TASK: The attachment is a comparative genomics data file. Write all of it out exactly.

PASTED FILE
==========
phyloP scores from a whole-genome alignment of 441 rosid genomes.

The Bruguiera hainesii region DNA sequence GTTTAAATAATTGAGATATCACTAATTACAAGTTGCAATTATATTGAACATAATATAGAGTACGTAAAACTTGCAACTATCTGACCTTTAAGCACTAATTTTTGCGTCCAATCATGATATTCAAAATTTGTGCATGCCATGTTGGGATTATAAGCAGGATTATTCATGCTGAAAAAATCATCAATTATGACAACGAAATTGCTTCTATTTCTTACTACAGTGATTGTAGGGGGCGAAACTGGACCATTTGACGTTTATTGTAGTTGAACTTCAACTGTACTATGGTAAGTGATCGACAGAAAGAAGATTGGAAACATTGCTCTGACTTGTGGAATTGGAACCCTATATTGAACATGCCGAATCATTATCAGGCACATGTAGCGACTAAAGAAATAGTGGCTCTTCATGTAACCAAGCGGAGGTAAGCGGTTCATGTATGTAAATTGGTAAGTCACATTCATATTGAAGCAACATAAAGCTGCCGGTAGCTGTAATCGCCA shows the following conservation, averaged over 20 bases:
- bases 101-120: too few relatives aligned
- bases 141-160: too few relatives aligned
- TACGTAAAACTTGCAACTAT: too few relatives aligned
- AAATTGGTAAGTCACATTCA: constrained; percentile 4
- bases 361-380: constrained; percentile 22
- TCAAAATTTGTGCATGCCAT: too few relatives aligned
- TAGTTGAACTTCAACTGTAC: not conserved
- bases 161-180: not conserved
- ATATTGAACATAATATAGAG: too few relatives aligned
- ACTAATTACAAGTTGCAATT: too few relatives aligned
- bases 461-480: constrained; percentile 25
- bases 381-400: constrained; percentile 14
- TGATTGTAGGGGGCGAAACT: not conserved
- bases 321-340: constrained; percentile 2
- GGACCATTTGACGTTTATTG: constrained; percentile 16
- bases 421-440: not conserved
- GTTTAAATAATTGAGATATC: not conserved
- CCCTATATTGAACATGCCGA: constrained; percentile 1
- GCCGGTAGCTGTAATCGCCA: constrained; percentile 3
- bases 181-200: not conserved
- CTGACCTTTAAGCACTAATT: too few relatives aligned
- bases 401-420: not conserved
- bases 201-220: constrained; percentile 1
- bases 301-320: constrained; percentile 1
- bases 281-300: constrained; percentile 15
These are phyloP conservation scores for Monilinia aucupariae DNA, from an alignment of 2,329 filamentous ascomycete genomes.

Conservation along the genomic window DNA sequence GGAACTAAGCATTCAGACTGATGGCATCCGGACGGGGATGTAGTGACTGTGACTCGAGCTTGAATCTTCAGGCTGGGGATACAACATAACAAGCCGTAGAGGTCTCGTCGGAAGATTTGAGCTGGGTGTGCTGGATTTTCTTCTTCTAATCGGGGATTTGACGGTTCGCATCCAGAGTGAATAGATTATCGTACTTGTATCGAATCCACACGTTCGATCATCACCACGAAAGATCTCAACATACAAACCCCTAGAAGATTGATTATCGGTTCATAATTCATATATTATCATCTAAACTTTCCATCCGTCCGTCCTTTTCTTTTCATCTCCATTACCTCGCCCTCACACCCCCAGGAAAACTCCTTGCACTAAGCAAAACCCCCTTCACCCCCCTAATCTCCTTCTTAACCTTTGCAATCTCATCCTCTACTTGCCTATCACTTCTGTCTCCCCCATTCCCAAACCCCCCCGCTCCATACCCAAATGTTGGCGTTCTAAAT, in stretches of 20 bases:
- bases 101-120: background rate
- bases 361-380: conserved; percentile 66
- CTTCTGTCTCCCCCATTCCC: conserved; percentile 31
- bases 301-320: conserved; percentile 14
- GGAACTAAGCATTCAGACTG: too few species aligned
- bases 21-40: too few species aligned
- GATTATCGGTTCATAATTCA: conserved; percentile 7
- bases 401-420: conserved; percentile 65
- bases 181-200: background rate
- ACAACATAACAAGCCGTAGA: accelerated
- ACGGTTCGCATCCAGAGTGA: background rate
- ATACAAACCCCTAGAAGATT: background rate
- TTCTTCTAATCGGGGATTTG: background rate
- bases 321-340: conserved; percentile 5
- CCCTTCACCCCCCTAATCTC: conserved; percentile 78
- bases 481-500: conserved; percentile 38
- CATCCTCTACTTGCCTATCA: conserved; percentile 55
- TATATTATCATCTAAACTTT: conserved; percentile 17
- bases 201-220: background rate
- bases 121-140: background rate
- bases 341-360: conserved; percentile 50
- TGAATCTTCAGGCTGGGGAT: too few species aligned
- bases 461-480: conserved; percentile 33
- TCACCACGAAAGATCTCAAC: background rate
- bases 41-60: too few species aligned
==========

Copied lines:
phyloP scores from a whole-genome alignment of 441 rosid genomes.

The Bruguiera hainesii region DNA sequence GTTTAAATAATTGAGATATCACTAATTACAAGTTGCAATTATATTGAACATAATATAGAGTACGTAAAACTTGCAACTATCTGACCTTTAAGCACTAATTTTTGCGTCCAATCATGATATTCAAAATTTGTGCATGCCATGTTGGGATTATAAGCAGGATTATTCATGCTGAAAAAATCATCAATTATGACAACGAAATTGCTTCTATTTCTTACTACAGTGATTGTAGGGGGCGAAACTGGACCATTTGACGTTTATTGTAGTTGAACTTCAACTGTACTATGGTAAGTGATCGACAGAAAGAAGATTGGAAACATTGCTCTGACTTGTGGAATTGGAACCCTATATTGAACATGCCGAATCATTATCAGGCACATGTAGCGACTAAAGAAATAGTGGCTCTTCATGTAACCAAGCGGAGGTAAGCGGTTCATGTATGTAAATTGGTAAGTCACATTCATATTGAAGCAACATAAAGCTGCCGGTAGCTGTAATCGCCA shows the following conservation, averaged over 20 bases:
- bases 101-120: too few relatives aligned
- bases 141-160: too few relatives aligned
- TACGTAAAACTTGCAACTAT: too few relatives aligned
- AAATTGGTAAGTCACATTCA: constrained; percentile 4
- bases 361-380: constrained; percentile 22
- TCAAAATTTGTGCATGCCAT: too few relatives aligned
- TAGTTGAACTTCAACTGTAC: not conserved
- bases 161-180: not conserved
- ATATTGAACATAATATAGAG: too few relatives aligned
- ACTAATTACAAGTTGCAATT: too few relatives aligned
- bases 461-480: constrained; percentile 25
- bases 381-400: constrained; percentile 14
- TGATTGTAGGGGGCGAAACT: not conserved
- bases 321-340: constrained; percentile 2
- GGACCATTTGACGTTTATTG: constrained; percentile 16
- bases 421-440: not conserved
- GTTTAAATAATTGAGATATC: not conserved
- CCCTATATTGAACATGCCGA: constrained; percentile 1
- GCCGGTAGCTGTAATCGCCA: constrained; percentile 3
- bases 181-200: not conserved
- CTGACCTTTAAGCACTAATT: too few relatives aligned
- bases 401-420: not conserved
- bases 201-220: constrained; percentile 1
- bases 301-320: constrained; percentile 1
- bases 281-300: constrained; percentile 15
These are phyloP conservation scores for Monilinia aucupariae DNA, from an alignment of 2,329 filamentous ascomycete genomes.

Conservation along the genomic window DNA sequence GGAACTAAGCATTCAGACTGATGGCATCCGGACGGGGATGTAGTGACTGTGACTCGAGCTTGAATCTTCAGGCTGGGGATACAACATAACAAGCCGTAGAGGTCTCGTCGGAAGATTTGAGCTGGGTGTGCTGGATTTTCTTCTTCTAATCGGGGATTTGACGGTTCGCATCCAGAGTGAATAGATTATCGTACTTGTATCGAATCCACACGTTCGATCATCACCACGAAAGATCTCAACATACAAACCCCTAGAAGATTGATTATCGGTTCATAATTCATATATTATCATCTAAACTTTCCATCCGTCCGTCCTTTTCTTTTCATCTCCATTACCTCGCCCTCACACCCCCAGGAAAACTCCTTGCACTAAGCAAAACCCCCTTCACCCCCCTAATCTCCTTCTTAACCTTTGCAATCTCATCCTCTACTTGCCTATCACTTCTGTCTCCCCCATTCCCAAACCCCCCCGCTCCATACCCAAATGTTGGCGTTCTAAAT, in stretches of 20 bases:
- bases 101-120: background rate
- bases 361-380: conserved; percentile 66
- CTTCTGTCTCCCCCATTCCC: conserved; percentile 31
- bases 301-320: conserved; percentile 14
- GGAACTAAGCATTCAGACTG: too few species aligned
- bases 21-40: too few species aligned
- GATTATCGGTTCATAATTCA: conserved; percentile 7
- bases 401-420: conserved; percentile 65
- bases 181-200: background rate
- ACAACATAACAAGCCGTAGA: accelerated
- ACGGTTCGCATCCAGAGTGA: background rate
- ATACAAACCCCTAGAAGATT: background rate
- TTCTTCTAATCGGGGATTTG: background rate
- bases 321-340: conserved; percentile 5
- CCCTTCACCCCCCTAATCTC: conserved; percentile 78
- bases 481-500: conserved; percentile 38
- CATCCTCTACTTGCCTATCA: conserved; percentile 55
- TATATTATCATCTAAACTTT: conserved; percentile 17
- bases 201-220: background rate
- bases 121-140: background rate
- bases 341-360: conserved; percentile 50
- TGAATCTTCAGGCTGGGGAT: too few species aligned
- bases 461-480: conserved; percentile 33
- TCACCACGAAAGATCTCAAC: background rate
- bases 41-60: too few species aligned